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Re: Verify incomplete chain

From: Dan Fandrich <>
Date: Wed, 13 Apr 2016 15:31:09 +0200

On Wed, Apr 13, 2016 at 03:01:15PM +0200, Jan Prachar wrote:
> I can't figure out the following problem. Maybe some of you could help me to
> understand it.
> if I compile curl with OpenSSL
> ./configure --with-ca-path=/etc/ssl/certs --with-ca-bundle=/etc/ssl/certs/
> ca-certificates.crt --with-ssl
> and then run
> curl -v
> I get error that certificate verification failed (unable to get local issuer
> certificate) as expected.
> But I compile curl with gnutls
> ./configure --with-ca-path=/etc/ssl/certs --with-ca-bundle=/etc/ssl/certs/
> ca-certificates.crt --without-ssl --with-gnutls
> And then try the same URL, the server certificate is verified. How it is
> possible? I checked that the missing CA certificate isn't downloaded according
> to AIA extension. Could be there a bug in gnutls library? (I have version
> 3.4.10).

What version of curl are you using? It works as expected for me with git HEAD
and gnutls 3.2.21:

curl -v
* STATE: INIT => CONNECT handle 0x8a0f7f4; line 1402 (connection #-5000)
* Rebuilt URL to:
* Added connection 0. The cache now contains 1 members
* Trying
* STATE: CONNECT => WAITCONNECT handle 0x8a0f7f4; line 1455 (connection #0)
* Connected to ( port 443 (#0)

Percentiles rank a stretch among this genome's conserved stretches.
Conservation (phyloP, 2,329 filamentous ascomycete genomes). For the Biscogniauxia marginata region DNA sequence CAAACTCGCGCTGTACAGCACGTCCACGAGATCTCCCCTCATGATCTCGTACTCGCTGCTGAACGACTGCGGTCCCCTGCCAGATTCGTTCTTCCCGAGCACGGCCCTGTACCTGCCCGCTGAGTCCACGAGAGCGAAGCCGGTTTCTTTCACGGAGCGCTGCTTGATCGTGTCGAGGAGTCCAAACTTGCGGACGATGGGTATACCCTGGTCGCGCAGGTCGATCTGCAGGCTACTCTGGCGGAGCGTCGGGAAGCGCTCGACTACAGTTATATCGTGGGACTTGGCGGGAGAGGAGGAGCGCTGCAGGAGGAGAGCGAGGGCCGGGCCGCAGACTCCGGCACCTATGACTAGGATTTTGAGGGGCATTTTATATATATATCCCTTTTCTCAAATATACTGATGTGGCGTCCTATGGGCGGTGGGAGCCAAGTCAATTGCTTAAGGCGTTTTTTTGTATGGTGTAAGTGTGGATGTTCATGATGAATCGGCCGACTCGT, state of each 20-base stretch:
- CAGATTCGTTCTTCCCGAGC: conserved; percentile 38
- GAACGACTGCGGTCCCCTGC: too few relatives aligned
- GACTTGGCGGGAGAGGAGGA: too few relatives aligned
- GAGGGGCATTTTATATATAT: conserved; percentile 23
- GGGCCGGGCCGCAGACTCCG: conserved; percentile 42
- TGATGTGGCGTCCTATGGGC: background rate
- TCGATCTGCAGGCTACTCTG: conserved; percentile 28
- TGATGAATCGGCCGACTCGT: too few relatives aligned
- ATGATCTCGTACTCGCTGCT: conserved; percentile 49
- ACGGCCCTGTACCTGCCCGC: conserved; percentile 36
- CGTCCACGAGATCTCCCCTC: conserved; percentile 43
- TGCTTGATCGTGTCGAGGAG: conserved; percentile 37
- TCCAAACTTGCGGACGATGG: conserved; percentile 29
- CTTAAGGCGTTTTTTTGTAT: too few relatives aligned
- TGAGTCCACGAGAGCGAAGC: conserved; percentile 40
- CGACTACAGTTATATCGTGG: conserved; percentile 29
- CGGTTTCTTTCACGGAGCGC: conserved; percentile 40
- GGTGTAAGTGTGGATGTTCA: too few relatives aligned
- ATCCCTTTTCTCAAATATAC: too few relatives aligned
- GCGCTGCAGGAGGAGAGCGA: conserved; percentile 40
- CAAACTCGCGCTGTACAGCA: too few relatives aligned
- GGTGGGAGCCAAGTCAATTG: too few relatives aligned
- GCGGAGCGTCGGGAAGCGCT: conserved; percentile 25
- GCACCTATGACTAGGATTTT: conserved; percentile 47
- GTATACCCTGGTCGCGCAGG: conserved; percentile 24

* STATE: WAITCONNECT => SENDPROTOCONNECT handle 0x8a0f7f4; line 1554 (connection #0)
* Marked for [keep alive]: HTTP default
* found 192 certificates in /etc/pki/tls/certs/ca-bundle.crt
* ALPN, offering http/1.1
* STATE: SENDPROTOCONNECT => PROTOCONNECT handle 0x8a0f7f4; line 1568 (connection #0)
* SSL connection using TLS1.2 / ECDHE_RSA_AES_128_GCM_SHA256
* server certificate verification failed. CAfile: /etc/pki/tls/certs/ca-bundle.crt CRLfile: none
* Marked for [closure]: Failed HTTPS connection
* multi_done
* Closing connection 0
* The cache now contains 0 members
curl: (60) server certificate verification failed. CAfile: /etc/pki/tls/certs/ca-bundle.crt CRLfile: none
More details here:

curl performs SSL certificate verification by default, using a "bundle"
 of Certificate Authority (CA) public keys (CA certs). If the default
 bundle file isn't adequate, you can specify an alternate file
 using the --cacert option.
If this HTTPS server uses a certificate signed by a CA represented in
 the bundle, the certificate verification probably failed due to a
 problem with the certificate (it might be expired, or the name might
 not match the domain name in the URL).
If you'd like to turn off curl's verification of the certificate, use
 the -k (or --insecure) option.

>>> Dan
List admin:
Received on 2016-04-13